Covert Action Rides Again

In May 57-year-old New Englander and former chemistry professor John Deutch breezed through Senate confirmation hearings to become the country's new director of the embattled Central Intelligence Agency. Deutch's confirmation by an unprecedented 98-0 vote was based on his pledge to clean out the scandal-ridden CIA "all the way down to the bare bone." Deutch's precise title is director of central intelligence, which underscores his real job: reviewing and analyzing data from all U.S. intelligence-gathering operations, both international and domestic. But the CIA has often been far more involved in criminal subversion than in information gathering. Coup-making and international law-breaking have been CIA specialties since the agency was created in 1947. Nearly 30 years of agency-supported or -engineered coups have left millions of people dead worldwide and have created oceans of ill will toward the United States (see "Hall of Shame," below). After the wide-ranging scandal involving CIA officer Aldridge Ames, who was convicted in 1994 of selling government secrets to the Russians -- actions that the CIA said led to the death of U.S. undercover agents abroad -- public and government support for the agency had reached its lowest point in 20 years. In September, news reports revealed that Deutch had disciplined a small number of CIA personnel who he said failed to properly inform Congress about Julio Roberto Alpirez, a Guatemalan army colonel who was on the CIA payroll as an informer. Alpirez was recently implicated by Guatemalan prosecutors and the U.S. Drug Enforcement Agency in investigations of narcotics trafficking and the 1990 murder of Michael DeVine, a U.S. innkeeper in Guatemala. Deutch's move gave the appearance that the new director was making good on his promise to reinvent the agency. Newspaper editorials in both left-wing and right-wing publications cheered the action. But despite the occasional hand-slapping since taking office, Deutch has in fact spent more time paving the way for a return to the same corrupt policies of the past. His zealous support for expanded covert action and his appointment of Reagan-era cold-war warriors to key agency posts are troubling indicators that the kind of revolution going on in the CIA has nothing to do with cleaning house.Cowboys in control "The U.S. needs to maintain, and perhaps even expand, covert action as a policy tool," Deutch said in a Sept. 12 speech at Washington, D.C.'s National Press Club, citing economic espionage and drug cartels as key targets. "Let me be clear: we will continue to work with unsavory people," Deutch declared. But he reassured the press that this time around there will be full disclosure of all such operations (to the extent required by law) and that Congress (which he described as his new board of directors) would be kept fully abreast of the situation. "That's the same old snow they've been using for years," said Ralph McGehee, a former CIA case officer with 25 years of experience who recently created the CIABASE site on the Internet (mcgehee@igc.apc.org). "As soon as they [get] an increased budget from Congress they'll be back to the same old-boy tricks," he said. "To them, oversight is the enemy." Deutch's own old-boy credentials are impeccable. He was first drafted into the intelligence community in 1975 by then-CIA director George Bush. The former provost of MIT, Deutch had a reputation as an extreme conservative with deep roots in the national security and defense establishments. He has had corporate relationships with more than a dozen major U.S. defense contractors, including New York-based Martin Marietta, the influential RAND think-tank based in Santa Monica, and TRW in southern California. Martin Marietta and TRW build key components of advanced weapons-delivery systems and U.S. surveillance technology. Bush appointed Deutch to the CIA's Science and Technology Panel, which recommends the purchase of new weapons systems for the U.S. military. In 1990, at the invitation of then-president George Bush, Deutch joined Bush's highly influential Foreign Intelligence Advisory Board, which gave him full access to CIA spying activities and covert information. It was widely reported that Deutch accepted his current CIA post with the agreement that it would be elevated to a policy- making cabinet-level position. As McGehee pointed out, the only previous precedent for bumping up a CIA boss to cabinet status was in the disastrous case of William Casey, the Iran- contra scandal mastermind. "The overwhelming temptation was then, and will be now, to tailor information to fit policy," McGehee said. The CIA's fatal flaw "has been that its policy of implementing covert operations has dictated its intelligence. The CIA sustained the Vietnam War by refusing to acknowledge the obvious, while its intelligence focused on policy-supporting or nonsubstantial issues." Deutch did not return repeated phone calls for comment. "We will not undertake covert action to support policy objectives unless there is approval at the highest levels of government, only if the president authorizes such action," Deutch told the National Press Club. The problem with such assurances, said Scott Armstrong of the Washington, D.C.-based Information Trust, which advocates for openness in government, is that while the president may approve certain "clean-looking" policies, by the time they're implemented in the field, such covert orders can get very ugly. "They go off the shelf and become unaccountable," Armstrong said. As a result, "they discredit our involvement in other international affairs, [and] they often put us on the wrong side of issues for long periods of time." And secrecy, the fundamental trait of cover action, he said, "is fundamentally contrary" to the tenets of democracy. SIDEBAR: Covert Action Hall of ShameFor more than four decades the CIA has supported the overthrowing of democracies and has empowered U.S.-friendly despots, narco-traffickers, and arms dealers from New Zealand to Nicaragua to carry on with impunity. Here are but a few sterling examples:GUATEMALA, 1954: The CIA and the United Fruit Company, which democratically elected president Jacobo Arbenz planned to nationalize, decided that Guatemala under Arbenz "was in the grip of a Russian-controlled dictatorship"; therefore they engineered a coup by the Guatemalan military in 1954. The country has been controlled by military strongmen ever since and has a long record of torture and other human-rights abuses. In 1982 under U.S.-trained general Rios Mont, 10,000 Indians were slaughtered, according to the New York-based human-rights group Americas Watch. More than 100,000 more Indians were forced into exile by the dictator's forces that same year.INDONESIA, 1965: With the help of Indonesian army colonel Sarwo Eddie, the CIA micromanaged the installation of General Suharto in Indonesia. The bloody purge of alleged communists that followed the coup turned the rivers of Indonesia red. Using machetes and other crude weapons, anticommunist vigilante groups hacked alleged subversives to death. More than a half-million people were put to death that year. Today Suharto's reign of terror continues in East Timor.EL SALVADOR, 1976-88: The late Salvadoran army major Roberto D'Aubuisson, founder of El Salvador's powerful ARENA party, was on the CIA payroll for many years. D'Aubuisson, who trained at military schools in the United States and Taiwan, referred to Jesuit priests as "the worst scum" and once reportedly told a German reporter: "You Germans were very intelligent. You realized that the Jews were responsible for the spread of communism, so you killed them." According to State Department cables, D'Aubuisson "planned and ordered the assassination of the late archbishop [of San Salvador] Oscar Arnulfo Romero" in 1980.-- Dennis Bernstein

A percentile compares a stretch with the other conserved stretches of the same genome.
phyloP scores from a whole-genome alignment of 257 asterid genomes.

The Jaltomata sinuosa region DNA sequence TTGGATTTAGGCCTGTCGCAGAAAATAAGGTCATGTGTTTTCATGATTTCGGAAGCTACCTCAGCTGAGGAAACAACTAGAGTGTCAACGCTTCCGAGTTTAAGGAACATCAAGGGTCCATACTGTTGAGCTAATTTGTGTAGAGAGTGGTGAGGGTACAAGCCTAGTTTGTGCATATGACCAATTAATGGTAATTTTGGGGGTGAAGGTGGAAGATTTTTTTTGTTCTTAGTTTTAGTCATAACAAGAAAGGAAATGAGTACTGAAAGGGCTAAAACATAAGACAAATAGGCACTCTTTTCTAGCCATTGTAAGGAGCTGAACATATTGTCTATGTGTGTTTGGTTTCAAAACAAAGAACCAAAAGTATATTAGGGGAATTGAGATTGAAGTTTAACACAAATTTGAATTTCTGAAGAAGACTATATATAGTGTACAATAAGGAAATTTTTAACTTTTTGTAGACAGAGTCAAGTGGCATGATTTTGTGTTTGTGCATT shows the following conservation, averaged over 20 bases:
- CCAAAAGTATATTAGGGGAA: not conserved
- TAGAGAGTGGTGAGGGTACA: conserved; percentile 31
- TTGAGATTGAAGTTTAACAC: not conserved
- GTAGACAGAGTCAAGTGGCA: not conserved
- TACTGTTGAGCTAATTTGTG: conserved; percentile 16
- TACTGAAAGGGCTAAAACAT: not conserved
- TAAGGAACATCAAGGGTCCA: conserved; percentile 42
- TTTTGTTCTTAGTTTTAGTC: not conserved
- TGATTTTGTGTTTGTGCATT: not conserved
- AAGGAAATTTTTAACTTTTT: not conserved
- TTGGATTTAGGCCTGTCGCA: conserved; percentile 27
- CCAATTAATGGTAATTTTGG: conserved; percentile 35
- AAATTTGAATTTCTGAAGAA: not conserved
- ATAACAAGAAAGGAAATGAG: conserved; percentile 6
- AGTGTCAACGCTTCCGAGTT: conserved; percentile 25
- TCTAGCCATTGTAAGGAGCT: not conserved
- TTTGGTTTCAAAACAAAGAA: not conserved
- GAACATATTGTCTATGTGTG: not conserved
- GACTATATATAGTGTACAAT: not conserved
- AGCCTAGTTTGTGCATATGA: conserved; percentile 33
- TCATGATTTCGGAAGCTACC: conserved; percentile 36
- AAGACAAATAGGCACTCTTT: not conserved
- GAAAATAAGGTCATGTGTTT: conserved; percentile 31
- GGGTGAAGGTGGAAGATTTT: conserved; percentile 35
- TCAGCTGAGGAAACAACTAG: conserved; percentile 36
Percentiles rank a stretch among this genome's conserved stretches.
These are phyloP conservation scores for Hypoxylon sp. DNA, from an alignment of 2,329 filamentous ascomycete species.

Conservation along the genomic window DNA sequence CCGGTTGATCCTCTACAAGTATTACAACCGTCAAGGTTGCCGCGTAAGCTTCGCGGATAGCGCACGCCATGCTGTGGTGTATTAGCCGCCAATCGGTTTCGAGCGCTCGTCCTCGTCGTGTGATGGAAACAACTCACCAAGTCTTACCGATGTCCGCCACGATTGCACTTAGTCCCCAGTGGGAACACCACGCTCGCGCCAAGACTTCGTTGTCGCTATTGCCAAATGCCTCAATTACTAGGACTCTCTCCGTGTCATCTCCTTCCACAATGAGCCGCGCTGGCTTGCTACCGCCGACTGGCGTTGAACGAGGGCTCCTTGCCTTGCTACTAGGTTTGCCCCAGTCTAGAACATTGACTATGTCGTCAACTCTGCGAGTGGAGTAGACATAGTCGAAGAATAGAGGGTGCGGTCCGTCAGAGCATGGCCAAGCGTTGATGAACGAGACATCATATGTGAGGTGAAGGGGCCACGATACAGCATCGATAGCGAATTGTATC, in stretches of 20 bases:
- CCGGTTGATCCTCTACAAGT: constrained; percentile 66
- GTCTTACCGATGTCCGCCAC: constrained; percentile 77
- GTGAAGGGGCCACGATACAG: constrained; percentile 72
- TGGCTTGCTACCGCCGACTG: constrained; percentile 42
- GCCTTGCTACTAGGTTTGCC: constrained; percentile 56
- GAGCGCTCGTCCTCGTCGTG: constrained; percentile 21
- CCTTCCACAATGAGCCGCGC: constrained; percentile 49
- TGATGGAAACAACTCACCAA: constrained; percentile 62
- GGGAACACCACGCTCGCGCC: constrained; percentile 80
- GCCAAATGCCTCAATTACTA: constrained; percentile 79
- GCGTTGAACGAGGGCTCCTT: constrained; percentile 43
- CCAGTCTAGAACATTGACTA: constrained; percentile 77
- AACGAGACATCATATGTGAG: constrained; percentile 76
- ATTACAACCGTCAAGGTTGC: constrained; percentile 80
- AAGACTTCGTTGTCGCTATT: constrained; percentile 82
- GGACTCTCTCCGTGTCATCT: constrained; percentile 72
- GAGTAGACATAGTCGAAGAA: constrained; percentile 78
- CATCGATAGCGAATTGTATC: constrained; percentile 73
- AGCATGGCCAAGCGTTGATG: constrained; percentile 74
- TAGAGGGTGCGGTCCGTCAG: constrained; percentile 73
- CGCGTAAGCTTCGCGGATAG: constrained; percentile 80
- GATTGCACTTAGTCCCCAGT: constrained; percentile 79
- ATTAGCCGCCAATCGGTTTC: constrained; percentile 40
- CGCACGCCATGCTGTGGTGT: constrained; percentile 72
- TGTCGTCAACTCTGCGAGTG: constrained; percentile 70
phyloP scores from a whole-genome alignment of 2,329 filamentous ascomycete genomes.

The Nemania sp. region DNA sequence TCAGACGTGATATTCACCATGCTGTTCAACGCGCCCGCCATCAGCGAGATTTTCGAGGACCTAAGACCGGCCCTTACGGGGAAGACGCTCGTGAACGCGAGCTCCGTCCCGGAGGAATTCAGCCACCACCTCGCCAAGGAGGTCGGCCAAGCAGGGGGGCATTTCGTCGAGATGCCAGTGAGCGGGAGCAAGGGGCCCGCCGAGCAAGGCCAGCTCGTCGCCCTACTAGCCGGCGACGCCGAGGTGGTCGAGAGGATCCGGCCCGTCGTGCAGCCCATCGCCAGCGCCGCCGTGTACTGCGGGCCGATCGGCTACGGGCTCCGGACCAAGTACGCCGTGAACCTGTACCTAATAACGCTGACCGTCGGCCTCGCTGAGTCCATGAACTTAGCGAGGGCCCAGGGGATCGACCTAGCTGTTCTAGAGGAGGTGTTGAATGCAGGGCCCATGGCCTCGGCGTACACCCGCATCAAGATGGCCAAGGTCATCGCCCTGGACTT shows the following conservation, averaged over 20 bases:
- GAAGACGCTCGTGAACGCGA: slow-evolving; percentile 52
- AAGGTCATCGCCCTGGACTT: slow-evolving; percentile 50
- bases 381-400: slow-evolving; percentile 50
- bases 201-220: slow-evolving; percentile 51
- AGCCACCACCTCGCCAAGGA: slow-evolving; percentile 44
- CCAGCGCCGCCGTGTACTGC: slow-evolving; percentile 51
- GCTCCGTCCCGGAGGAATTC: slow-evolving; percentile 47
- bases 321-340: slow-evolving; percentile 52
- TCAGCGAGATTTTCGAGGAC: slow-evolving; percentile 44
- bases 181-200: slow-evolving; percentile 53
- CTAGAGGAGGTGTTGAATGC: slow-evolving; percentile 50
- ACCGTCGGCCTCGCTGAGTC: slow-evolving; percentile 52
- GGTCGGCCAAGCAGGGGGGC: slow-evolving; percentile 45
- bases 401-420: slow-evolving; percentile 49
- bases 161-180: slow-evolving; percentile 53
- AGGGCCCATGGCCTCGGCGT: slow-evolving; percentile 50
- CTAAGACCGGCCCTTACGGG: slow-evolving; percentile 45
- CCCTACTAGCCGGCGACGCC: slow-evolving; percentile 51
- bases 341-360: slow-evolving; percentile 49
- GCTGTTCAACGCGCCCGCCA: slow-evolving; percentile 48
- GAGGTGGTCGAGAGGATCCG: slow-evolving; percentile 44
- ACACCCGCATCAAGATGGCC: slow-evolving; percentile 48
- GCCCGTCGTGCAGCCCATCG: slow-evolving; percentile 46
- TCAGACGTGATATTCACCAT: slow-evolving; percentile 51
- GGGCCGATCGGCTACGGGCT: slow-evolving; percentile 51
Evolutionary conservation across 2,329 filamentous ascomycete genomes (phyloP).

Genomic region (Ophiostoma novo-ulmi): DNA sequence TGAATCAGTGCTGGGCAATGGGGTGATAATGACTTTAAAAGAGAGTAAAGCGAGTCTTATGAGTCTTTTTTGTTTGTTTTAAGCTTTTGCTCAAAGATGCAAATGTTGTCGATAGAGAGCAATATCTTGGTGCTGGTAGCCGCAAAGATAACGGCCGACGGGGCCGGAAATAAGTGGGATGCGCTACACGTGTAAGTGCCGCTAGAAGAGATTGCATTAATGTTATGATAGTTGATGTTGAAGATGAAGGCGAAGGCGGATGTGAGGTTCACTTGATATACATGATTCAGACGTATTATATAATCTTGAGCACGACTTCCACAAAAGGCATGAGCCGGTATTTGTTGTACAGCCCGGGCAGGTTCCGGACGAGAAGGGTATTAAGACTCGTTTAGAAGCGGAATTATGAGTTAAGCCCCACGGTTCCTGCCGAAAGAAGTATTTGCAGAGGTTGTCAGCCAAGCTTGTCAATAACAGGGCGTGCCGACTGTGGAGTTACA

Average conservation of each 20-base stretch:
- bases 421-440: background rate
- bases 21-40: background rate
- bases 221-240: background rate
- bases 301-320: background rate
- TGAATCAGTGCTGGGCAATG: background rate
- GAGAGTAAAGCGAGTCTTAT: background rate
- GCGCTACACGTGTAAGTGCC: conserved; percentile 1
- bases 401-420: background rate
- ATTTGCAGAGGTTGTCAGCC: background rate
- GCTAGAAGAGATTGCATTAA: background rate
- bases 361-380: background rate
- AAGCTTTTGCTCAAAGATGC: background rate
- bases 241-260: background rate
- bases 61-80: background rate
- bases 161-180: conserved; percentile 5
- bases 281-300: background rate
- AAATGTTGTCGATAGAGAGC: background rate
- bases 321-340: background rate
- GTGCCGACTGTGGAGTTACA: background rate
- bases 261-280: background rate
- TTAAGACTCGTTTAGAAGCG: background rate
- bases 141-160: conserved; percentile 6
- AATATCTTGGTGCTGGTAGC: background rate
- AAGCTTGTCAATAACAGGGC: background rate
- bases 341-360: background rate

Enjoy this piece?

… then let us make a small request. AlterNet’s journalists work tirelessly to counter the traditional corporate media narrative. We’re here seven days a week, 365 days a year. And we’re proud to say that we’ve been bringing you the real, unfiltered news for 20 years—longer than any other progressive news site on the Internet.

It’s through the generosity of our supporters that we’re able to share with you all the underreported news you need to know. Independent journalism is increasingly imperiled; ads alone can’t pay our bills. AlterNet counts on readers like you to support our coverage. Did you enjoy content from David Cay Johnston, Common Dreams, Raw Story and Robert Reich? Opinion from Salon and Jim Hightower? Analysis by The Conversation? Then join the hundreds of readers who have supported AlterNet this year.

Every reader contribution, whatever the amount, makes a tremendous difference. Help ensure AlterNet remains independent long into the future. Support progressive journalism with a one-time contribution to AlterNet, or click here to become a subscriber. Thank you. Click here to donate by check.

Close
alternet logo

Tough Times

Demand honest news. Help support AlterNet and our mission to keep you informed during this crisis.